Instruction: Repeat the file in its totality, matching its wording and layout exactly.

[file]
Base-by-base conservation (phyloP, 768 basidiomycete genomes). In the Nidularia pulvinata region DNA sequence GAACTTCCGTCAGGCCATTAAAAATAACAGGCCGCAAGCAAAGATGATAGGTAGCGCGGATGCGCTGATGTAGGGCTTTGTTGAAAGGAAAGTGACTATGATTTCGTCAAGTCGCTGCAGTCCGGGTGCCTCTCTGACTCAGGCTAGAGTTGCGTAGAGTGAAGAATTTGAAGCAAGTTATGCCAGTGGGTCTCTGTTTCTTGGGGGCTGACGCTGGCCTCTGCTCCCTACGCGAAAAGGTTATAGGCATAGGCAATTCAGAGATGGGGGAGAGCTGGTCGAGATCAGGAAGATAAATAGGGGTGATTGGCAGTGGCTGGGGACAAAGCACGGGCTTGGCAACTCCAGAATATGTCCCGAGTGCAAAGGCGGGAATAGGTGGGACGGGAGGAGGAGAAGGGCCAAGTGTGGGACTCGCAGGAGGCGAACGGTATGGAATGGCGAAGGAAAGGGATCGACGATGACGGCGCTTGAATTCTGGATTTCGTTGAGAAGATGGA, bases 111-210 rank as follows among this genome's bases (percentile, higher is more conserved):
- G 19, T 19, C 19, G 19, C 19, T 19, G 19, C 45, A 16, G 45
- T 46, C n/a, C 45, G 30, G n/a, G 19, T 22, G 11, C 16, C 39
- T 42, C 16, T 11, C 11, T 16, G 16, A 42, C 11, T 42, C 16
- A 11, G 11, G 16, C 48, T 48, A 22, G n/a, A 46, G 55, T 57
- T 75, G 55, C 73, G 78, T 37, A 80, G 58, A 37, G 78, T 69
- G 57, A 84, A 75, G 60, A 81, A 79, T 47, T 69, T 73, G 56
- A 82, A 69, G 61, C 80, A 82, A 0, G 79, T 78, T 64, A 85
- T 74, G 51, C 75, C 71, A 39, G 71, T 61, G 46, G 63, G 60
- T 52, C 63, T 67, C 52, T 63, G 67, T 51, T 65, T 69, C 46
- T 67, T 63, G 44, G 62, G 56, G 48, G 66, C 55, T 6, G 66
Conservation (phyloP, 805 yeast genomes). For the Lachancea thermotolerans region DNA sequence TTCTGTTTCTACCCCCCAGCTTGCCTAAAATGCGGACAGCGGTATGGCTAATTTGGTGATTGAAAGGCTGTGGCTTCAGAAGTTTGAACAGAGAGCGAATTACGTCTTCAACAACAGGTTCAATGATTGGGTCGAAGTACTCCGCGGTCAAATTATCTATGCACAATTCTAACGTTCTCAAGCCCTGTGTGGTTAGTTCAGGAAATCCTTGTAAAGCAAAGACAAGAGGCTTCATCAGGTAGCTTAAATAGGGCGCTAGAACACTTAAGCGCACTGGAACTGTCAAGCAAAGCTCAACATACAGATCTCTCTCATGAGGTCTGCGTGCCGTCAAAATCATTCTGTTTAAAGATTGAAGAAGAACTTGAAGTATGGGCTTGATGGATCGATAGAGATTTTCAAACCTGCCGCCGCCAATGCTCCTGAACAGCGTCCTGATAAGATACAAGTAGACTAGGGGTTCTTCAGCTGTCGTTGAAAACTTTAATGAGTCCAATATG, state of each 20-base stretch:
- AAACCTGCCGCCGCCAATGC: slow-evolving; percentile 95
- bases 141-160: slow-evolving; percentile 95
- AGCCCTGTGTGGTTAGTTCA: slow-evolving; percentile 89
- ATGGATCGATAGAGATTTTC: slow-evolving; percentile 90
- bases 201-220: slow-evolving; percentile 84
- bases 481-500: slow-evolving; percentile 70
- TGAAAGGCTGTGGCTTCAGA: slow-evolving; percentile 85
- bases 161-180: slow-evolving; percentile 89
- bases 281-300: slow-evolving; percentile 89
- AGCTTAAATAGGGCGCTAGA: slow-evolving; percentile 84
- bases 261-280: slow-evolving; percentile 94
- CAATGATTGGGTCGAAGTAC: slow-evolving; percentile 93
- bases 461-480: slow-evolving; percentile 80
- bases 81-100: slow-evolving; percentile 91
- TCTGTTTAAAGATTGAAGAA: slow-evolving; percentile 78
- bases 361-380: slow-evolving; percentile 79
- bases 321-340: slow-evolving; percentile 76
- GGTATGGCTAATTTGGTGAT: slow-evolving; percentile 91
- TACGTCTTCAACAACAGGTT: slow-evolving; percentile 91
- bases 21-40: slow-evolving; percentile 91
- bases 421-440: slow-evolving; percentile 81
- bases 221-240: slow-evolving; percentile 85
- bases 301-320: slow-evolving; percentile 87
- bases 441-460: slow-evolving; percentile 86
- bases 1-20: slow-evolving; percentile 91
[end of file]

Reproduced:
Base-by-base conservation (phyloP, 768 basidiomycete genomes). In the Nidularia pulvinata region DNA sequence GAACTTCCGTCAGGCCATTAAAAATAACAGGCCGCAAGCAAAGATGATAGGTAGCGCGGATGCGCTGATGTAGGGCTTTGTTGAAAGGAAAGTGACTATGATTTCGTCAAGTCGCTGCAGTCCGGGTGCCTCTCTGACTCAGGCTAGAGTTGCGTAGAGTGAAGAATTTGAAGCAAGTTATGCCAGTGGGTCTCTGTTTCTTGGGGGCTGACGCTGGCCTCTGCTCCCTACGCGAAAAGGTTATAGGCATAGGCAATTCAGAGATGGGGGAGAGCTGGTCGAGATCAGGAAGATAAATAGGGGTGATTGGCAGTGGCTGGGGACAAAGCACGGGCTTGGCAACTCCAGAATATGTCCCGAGTGCAAAGGCGGGAATAGGTGGGACGGGAGGAGGAGAAGGGCCAAGTGTGGGACTCGCAGGAGGCGAACGGTATGGAATGGCGAAGGAAAGGGATCGACGATGACGGCGCTTGAATTCTGGATTTCGTTGAGAAGATGGA, bases 111-210 rank as follows among this genome's bases (percentile, higher is more conserved):
- G 19, T 19, C 19, G 19, C 19, T 19, G 19, C 45, A 16, G 45
- T 46, C n/a, C 45, G 30, G n/a, G 19, T 22, G 11, C 16, C 39
- T 42, C 16, T 11, C 11, T 16, G 16, A 42, C 11, T 42, C 16
- A 11, G 11, G 16, C 48, T 48, A 22, G n/a, A 46, G 55, T 57
- T 75, G 55, C 73, G 78, T 37, A 80, G 58, A 37, G 78, T 69
- G 57, A 84, A 75, G 60, A 81, A 79, T 47, T 69, T 73, G 56
- A 82, A 69, G 61, C 80, A 82, A 0, G 79, T 78, T 64, A 85
- T 74, G 51, C 75, C 71, A 39, G 71, T 61, G 46, G 63, G 60
- T 52, C 63, T 67, C 52, T 63, G 67, T 51, T 65, T 69, C 46
- T 67, T 63, G 44, G 62, G 56, G 48, G 66, C 55, T 6, G 66
Conservation (phyloP, 805 yeast genomes). For the Lachancea thermotolerans region DNA sequence TTCTGTTTCTACCCCCCAGCTTGCCTAAAATGCGGACAGCGGTATGGCTAATTTGGTGATTGAAAGGCTGTGGCTTCAGAAGTTTGAACAGAGAGCGAATTACGTCTTCAACAACAGGTTCAATGATTGGGTCGAAGTACTCCGCGGTCAAATTATCTATGCACAATTCTAACGTTCTCAAGCCCTGTGTGGTTAGTTCAGGAAATCCTTGTAAAGCAAAGACAAGAGGCTTCATCAGGTAGCTTAAATAGGGCGCTAGAACACTTAAGCGCACTGGAACTGTCAAGCAAAGCTCAACATACAGATCTCTCTCATGAGGTCTGCGTGCCGTCAAAATCATTCTGTTTAAAGATTGAAGAAGAACTTGAAGTATGGGCTTGATGGATCGATAGAGATTTTCAAACCTGCCGCCGCCAATGCTCCTGAACAGCGTCCTGATAAGATACAAGTAGACTAGGGGTTCTTCAGCTGTCGTTGAAAACTTTAATGAGTCCAATATG, state of each 20-base stretch:
- AAACCTGCCGCCGCCAATGC: slow-evolving; percentile 95
- bases 141-160: slow-evolving; percentile 95
- AGCCCTGTGTGGTTAGTTCA: slow-evolving; percentile 89
- ATGGATCGATAGAGATTTTC: slow-evolving; percentile 90
- bases 201-220: slow-evolving; percentile 84
- bases 481-500: slow-evolving; percentile 70
- TGAAAGGCTGTGGCTTCAGA: slow-evolving; percentile 85
- bases 161-180: slow-evolving; percentile 89
- bases 281-300: slow-evolving; percentile 89
- AGCTTAAATAGGGCGCTAGA: slow-evolving; percentile 84
- bases 261-280: slow-evolving; percentile 94
- CAATGATTGGGTCGAAGTAC: slow-evolving; percentile 93
- bases 461-480: slow-evolving; percentile 80
- bases 81-100: slow-evolving; percentile 91
- TCTGTTTAAAGATTGAAGAA: slow-evolving; percentile 78
- bases 361-380: slow-evolving; percentile 79
- bases 321-340: slow-evolving; percentile 76
- GGTATGGCTAATTTGGTGAT: slow-evolving; percentile 91
- TACGTCTTCAACAACAGGTT: slow-evolving; percentile 91
- bases 21-40: slow-evolving; percentile 91
- bases 421-440: slow-evolving; percentile 81
- bases 221-240: slow-evolving; percentile 85
- bases 301-320: slow-evolving; percentile 87
- bases 441-460: slow-evolving; percentile 86
- bases 1-20: slow-evolving; percentile 91